Friday, April 7, 2017 – Reynolds Alumni Center

2011 Early Investigator Researcher Award: Bob Schnabel

Bob Schnabel

Recent advances in animal genomics have changed the way that dairy and livestock producers select the animals they use in their breeding programs. BOB SCHNABEL, assistant research professor of animal sciences, has had a big hand in helping them make those changes.

Working with Jerry Taylor, MU's Wurdack Chair of Animal Genomics, they have developed one of the most highly recognized laboratories working on the identification of genes associated with variation in economically important traits in the world's animal production.

By helping identify the molecular markers for important traits such as growth, meat quality, feed efficiency, fertility and milk production, Schnabel is providing the cattle industry with tools and strategies they can use in breeding and management programs.

Schnabel has been instrumental in the conception, design and development of a technological breakthrough called the Bovine 50K SNP Chip — the "Snip Chip" — which allows researchers to examine 50,000 cattle DNA markers simultaneously. He's also leading the efforts to expand that capability to an 800K chip.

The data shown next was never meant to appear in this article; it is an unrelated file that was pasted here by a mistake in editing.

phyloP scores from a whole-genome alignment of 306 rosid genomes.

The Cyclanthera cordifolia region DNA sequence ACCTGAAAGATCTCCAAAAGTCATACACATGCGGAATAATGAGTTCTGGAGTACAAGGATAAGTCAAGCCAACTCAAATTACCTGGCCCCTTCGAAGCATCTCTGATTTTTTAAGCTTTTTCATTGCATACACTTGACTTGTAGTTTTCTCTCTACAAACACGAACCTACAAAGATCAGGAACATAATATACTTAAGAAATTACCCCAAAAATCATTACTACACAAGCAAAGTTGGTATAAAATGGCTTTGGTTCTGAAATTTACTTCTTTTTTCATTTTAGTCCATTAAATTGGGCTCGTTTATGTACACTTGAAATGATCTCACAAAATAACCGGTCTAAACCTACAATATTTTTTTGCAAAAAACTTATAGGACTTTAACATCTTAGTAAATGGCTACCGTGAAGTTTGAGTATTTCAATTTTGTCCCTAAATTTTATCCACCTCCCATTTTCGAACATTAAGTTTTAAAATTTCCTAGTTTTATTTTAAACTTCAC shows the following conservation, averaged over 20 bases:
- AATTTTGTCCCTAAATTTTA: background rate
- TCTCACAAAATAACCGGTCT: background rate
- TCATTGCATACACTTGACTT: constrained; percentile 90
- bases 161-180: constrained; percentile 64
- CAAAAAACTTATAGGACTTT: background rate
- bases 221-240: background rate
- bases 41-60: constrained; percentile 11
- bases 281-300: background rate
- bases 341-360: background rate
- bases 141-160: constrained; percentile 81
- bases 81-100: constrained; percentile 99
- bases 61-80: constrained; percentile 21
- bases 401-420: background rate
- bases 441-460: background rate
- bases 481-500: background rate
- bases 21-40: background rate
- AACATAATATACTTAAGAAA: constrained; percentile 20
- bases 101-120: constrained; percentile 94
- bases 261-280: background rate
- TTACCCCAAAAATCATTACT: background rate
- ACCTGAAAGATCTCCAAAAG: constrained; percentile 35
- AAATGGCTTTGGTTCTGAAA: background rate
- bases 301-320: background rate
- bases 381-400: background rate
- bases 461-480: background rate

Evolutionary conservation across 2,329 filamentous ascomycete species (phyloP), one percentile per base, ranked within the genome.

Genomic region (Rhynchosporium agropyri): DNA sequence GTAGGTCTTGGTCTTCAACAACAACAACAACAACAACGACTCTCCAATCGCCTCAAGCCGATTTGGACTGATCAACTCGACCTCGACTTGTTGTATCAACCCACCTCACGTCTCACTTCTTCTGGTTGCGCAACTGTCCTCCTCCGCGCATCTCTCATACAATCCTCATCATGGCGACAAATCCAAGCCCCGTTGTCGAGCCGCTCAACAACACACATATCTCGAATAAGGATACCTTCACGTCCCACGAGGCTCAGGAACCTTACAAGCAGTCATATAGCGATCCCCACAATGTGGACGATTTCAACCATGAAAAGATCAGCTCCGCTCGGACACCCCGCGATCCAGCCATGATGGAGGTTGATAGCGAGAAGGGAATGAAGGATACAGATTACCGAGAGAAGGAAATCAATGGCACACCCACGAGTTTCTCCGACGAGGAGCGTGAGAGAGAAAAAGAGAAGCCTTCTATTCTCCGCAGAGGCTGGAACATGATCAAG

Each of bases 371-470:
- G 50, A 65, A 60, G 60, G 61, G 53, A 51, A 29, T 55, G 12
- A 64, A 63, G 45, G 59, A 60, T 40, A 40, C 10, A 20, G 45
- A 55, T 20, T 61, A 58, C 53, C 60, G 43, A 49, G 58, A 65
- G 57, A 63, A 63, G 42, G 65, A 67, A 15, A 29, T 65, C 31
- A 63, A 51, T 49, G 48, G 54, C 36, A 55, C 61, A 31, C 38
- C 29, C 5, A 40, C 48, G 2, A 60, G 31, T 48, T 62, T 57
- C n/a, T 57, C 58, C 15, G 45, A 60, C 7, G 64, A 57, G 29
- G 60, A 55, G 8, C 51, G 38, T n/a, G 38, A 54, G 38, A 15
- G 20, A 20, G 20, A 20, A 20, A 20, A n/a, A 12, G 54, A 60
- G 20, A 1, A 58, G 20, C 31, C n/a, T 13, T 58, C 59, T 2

"BOB SCHNABEL IS A RISING INTERNATIONAL SUPERSTAR WHO HAS ALREADY DISTINGUISHED HIMSELF AND IS CLEARLY WELL POISED TO ASSUME A MAJOR LEADERSHIP ROLE IN ANIMAL GENETICS. IT IS CLEAR THAT HIS ACHIEVEMENTS TO DATE HAVE ALREADY BROUGHT CONSIDERABLE NATIONAL AND INTERNATIONAL RECOGNITION TO THE UNIVERSITY OF MISSOURI."

—Lawrence Schook, professor of genomic biology at the University of Illinois-Urbana Champaign


"This new resource will have tremendous impacts on discovery and the extension of those discoveries to animal agriculture across the globe," says Daniel Pomp, professor of genetics at the University of North Carolina-Chapel Hill. "Schnabel's research is big, relevant, important and doable on a scale that is truly unique and innovative."

Schnabel is one of the key players involved with the next generation of sequencing technology, which will allow scientists to revolutionize livestock genetics, says Rodney Geisert, director of Mizzou's animal sciences division.

"His collaborations with other academic laboratories, with industry and with the U.S. Department of Agriculture have made Dr. Schnabel's research activities part of the global epicenter of animal genomics research," Geisert says.